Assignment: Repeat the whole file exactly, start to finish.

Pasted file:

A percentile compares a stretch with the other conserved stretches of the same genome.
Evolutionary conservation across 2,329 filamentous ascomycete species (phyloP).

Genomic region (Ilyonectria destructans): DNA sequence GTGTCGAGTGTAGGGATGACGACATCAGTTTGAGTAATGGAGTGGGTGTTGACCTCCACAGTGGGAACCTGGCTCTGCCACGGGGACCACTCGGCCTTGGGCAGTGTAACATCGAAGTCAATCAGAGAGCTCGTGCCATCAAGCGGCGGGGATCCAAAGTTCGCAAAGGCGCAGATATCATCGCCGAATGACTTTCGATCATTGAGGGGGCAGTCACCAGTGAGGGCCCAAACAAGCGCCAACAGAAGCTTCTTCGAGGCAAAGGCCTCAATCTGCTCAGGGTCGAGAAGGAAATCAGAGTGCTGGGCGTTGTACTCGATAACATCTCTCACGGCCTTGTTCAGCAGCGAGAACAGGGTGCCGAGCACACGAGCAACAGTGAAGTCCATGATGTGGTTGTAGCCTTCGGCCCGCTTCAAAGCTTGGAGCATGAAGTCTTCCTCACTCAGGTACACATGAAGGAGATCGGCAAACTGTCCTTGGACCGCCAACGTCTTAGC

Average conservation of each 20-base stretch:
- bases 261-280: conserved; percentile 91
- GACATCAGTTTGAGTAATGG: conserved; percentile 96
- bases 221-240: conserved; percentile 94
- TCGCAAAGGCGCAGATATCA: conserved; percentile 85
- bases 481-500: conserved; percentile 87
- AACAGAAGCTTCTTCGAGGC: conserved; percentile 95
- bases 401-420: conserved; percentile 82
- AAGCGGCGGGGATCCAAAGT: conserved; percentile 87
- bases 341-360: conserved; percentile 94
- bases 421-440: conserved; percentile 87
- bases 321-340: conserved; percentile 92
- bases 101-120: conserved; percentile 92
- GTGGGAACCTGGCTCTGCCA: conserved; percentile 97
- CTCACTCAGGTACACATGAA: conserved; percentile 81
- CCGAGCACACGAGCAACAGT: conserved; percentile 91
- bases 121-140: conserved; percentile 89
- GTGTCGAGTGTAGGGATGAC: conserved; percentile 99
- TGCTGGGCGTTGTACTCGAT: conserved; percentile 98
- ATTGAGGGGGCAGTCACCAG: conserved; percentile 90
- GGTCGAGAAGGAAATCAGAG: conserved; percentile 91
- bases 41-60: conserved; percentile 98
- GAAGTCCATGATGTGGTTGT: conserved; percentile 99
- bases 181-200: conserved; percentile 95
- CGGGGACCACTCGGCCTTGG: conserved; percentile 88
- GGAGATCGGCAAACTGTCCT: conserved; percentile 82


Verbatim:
A percentile compares a stretch with the other conserved stretches of the same genome.
Evolutionary conservation across 2,329 filamentous ascomycete species (phyloP).

Genomic region (Ilyonectria destructans): DNA sequence GTGTCGAGTGTAGGGATGACGACATCAGTTTGAGTAATGGAGTGGGTGTTGACCTCCACAGTGGGAACCTGGCTCTGCCACGGGGACCACTCGGCCTTGGGCAGTGTAACATCGAAGTCAATCAGAGAGCTCGTGCCATCAAGCGGCGGGGATCCAAAGTTCGCAAAGGCGCAGATATCATCGCCGAATGACTTTCGATCATTGAGGGGGCAGTCACCAGTGAGGGCCCAAACAAGCGCCAACAGAAGCTTCTTCGAGGCAAAGGCCTCAATCTGCTCAGGGTCGAGAAGGAAATCAGAGTGCTGGGCGTTGTACTCGATAACATCTCTCACGGCCTTGTTCAGCAGCGAGAACAGGGTGCCGAGCACACGAGCAACAGTGAAGTCCATGATGTGGTTGTAGCCTTCGGCCCGCTTCAAAGCTTGGAGCATGAAGTCTTCCTCACTCAGGTACACATGAAGGAGATCGGCAAACTGTCCTTGGACCGCCAACGTCTTAGC

Average conservation of each 20-base stretch:
- bases 261-280: conserved; percentile 91
- GACATCAGTTTGAGTAATGG: conserved; percentile 96
- bases 221-240: conserved; percentile 94
- TCGCAAAGGCGCAGATATCA: conserved; percentile 85
- bases 481-500: conserved; percentile 87
- AACAGAAGCTTCTTCGAGGC: conserved; percentile 95
- bases 401-420: conserved; percentile 82
- AAGCGGCGGGGATCCAAAGT: conserved; percentile 87
- bases 341-360: conserved; percentile 94
- bases 421-440: conserved; percentile 87
- bases 321-340: conserved; percentile 92
- bases 101-120: conserved; percentile 92
- GTGGGAACCTGGCTCTGCCA: conserved; percentile 97
- CTCACTCAGGTACACATGAA: conserved; percentile 81
- CCGAGCACACGAGCAACAGT: conserved; percentile 91
- bases 121-140: conserved; percentile 89
- GTGTCGAGTGTAGGGATGAC: conserved; percentile 99
- TGCTGGGCGTTGTACTCGAT: conserved; percentile 98
- ATTGAGGGGGCAGTCACCAG: conserved; percentile 90
- GGTCGAGAAGGAAATCAGAG: conserved; percentile 91
- bases 41-60: conserved; percentile 98
- GAAGTCCATGATGTGGTTGT: conserved; percentile 99
- bases 181-200: conserved; percentile 95
- CGGGGACCACTCGGCCTTGG: conserved; percentile 88
- GGAGATCGGCAAACTGTCCT: conserved; percentile 82